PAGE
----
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Health, human capital, and African-American migration before 1910

  • Logan, Trevon D.

Using both IPUMS and the Colored Troops Sample of the Civil War Union Army Data, I estimate the effects of literacy and health on the migration propensities of African-Americans from 1870 to 1910. I find that literacy and health shocks were strong predictors of migration and the stock of health was not. There were differential selection propensities based on slave status--former slaves were less likely to migrate given a specific health shock than free blacks. Counterfactuals suggest that as much as 35% of the difference in the mobility patterns of former slaves and free blacks is explained by differences in their human capital, and more than 20% of that difference is due to health alone. Overall, the selection effect of literacy on migration is reduced by one-tenth to one-third once health is controlled for. The low levels of human capital accumulation and rates of mobility for African-Americans after the Civil War are partly explained by the poor health status of slaves and their immediate descendants.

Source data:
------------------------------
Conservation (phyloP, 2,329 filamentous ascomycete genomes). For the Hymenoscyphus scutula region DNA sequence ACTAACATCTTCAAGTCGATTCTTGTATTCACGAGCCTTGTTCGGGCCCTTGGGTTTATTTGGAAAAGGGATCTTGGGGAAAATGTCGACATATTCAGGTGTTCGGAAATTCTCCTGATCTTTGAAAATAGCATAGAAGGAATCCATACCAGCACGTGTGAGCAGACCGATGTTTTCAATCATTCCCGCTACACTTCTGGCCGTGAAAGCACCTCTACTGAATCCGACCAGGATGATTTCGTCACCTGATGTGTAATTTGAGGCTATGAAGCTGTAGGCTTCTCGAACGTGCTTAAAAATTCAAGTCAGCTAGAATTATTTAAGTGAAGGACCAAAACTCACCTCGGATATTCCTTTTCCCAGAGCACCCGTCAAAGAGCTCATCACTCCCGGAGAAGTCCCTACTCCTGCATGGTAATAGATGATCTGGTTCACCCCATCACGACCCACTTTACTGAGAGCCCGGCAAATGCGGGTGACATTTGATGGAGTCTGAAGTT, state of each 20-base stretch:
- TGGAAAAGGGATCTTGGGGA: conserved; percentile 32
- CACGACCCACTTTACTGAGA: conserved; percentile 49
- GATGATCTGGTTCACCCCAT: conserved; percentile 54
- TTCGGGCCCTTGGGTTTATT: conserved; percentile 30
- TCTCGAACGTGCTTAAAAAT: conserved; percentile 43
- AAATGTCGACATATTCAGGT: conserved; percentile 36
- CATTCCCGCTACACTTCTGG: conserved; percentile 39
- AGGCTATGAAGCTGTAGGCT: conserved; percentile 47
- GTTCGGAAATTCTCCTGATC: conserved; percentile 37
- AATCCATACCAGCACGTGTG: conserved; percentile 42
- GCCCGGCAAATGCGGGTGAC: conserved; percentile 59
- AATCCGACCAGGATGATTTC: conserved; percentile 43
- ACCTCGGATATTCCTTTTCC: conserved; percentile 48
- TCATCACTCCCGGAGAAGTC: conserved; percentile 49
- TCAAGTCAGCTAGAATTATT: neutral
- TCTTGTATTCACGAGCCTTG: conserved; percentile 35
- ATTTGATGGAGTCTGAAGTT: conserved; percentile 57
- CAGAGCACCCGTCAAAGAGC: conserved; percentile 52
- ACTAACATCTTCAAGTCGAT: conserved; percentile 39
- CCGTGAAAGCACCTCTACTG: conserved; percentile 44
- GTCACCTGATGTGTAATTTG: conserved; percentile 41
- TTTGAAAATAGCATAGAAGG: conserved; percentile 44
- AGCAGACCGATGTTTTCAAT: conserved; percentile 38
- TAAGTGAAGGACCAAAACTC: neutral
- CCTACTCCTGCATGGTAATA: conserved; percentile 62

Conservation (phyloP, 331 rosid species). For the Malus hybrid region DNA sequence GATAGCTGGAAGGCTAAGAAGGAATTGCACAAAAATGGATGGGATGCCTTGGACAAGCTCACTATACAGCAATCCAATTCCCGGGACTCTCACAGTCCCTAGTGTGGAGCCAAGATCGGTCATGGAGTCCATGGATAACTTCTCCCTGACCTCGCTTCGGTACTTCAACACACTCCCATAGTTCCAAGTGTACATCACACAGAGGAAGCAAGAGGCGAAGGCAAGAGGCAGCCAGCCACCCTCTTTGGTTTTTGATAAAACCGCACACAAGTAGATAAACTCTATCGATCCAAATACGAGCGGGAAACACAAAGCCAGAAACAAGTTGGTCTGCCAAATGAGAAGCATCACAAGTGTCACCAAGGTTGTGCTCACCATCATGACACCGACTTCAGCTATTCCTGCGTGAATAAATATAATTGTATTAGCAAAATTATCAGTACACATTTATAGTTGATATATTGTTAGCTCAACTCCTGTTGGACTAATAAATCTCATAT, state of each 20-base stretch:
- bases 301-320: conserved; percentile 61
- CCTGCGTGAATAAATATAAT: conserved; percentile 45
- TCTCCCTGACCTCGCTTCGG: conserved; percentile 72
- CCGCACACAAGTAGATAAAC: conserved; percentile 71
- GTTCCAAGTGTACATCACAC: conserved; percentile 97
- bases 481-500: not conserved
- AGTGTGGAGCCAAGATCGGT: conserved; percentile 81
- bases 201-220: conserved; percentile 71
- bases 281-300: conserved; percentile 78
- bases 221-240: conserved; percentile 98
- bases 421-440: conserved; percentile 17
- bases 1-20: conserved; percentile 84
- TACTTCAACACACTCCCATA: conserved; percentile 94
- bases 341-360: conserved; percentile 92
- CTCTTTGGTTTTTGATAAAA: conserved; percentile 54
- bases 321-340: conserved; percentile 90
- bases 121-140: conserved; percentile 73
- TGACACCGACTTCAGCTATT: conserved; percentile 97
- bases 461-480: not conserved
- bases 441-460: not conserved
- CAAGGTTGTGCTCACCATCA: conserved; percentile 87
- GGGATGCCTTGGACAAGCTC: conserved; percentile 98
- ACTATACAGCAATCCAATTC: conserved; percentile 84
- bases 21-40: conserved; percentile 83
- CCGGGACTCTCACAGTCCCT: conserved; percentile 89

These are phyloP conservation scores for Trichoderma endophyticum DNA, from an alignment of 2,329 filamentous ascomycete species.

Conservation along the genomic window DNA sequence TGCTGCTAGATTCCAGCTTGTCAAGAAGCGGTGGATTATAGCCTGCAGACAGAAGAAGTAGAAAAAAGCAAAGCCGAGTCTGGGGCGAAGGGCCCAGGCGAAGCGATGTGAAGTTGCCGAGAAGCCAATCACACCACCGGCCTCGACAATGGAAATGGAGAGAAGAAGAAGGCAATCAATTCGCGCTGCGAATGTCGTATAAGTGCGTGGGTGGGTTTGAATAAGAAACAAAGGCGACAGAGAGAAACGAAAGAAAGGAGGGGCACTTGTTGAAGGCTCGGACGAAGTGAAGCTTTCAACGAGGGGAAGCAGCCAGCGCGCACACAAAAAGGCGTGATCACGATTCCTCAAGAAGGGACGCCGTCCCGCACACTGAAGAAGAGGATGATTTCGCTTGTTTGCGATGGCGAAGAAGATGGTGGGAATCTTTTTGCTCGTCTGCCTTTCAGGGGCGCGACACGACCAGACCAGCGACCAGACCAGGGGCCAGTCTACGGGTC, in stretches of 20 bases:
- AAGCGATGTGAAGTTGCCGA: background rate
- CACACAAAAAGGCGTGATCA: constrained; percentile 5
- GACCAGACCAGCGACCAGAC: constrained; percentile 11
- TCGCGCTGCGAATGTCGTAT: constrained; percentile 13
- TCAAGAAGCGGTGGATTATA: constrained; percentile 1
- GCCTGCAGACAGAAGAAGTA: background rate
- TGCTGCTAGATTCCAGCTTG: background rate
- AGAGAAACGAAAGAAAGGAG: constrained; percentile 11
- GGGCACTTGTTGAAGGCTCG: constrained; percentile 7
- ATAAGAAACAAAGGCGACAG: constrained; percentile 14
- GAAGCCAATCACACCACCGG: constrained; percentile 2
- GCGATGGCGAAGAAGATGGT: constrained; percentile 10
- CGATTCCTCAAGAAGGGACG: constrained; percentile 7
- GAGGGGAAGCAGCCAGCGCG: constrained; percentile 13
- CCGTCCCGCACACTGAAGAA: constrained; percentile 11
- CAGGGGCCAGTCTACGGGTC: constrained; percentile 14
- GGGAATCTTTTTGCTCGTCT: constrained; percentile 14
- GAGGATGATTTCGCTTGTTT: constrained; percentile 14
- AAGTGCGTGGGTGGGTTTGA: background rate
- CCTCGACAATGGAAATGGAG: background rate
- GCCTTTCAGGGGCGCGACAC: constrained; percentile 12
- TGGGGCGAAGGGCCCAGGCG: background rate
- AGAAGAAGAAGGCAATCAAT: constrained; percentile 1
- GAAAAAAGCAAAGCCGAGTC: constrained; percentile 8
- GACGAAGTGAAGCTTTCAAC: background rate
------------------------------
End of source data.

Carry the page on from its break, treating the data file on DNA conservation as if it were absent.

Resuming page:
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Article provided by Elsevier in its journal Explorations in Economic History.

Volume (Year): 46 (2009)
Issue (Month): 2 (April)
Pages: 169-185

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Handle: RePEc:eee:exehis:v:46:y:2009:i:2:p:169-185
Contact details of provider: Web page: http://www.elsevier.com/locate/inca/622830

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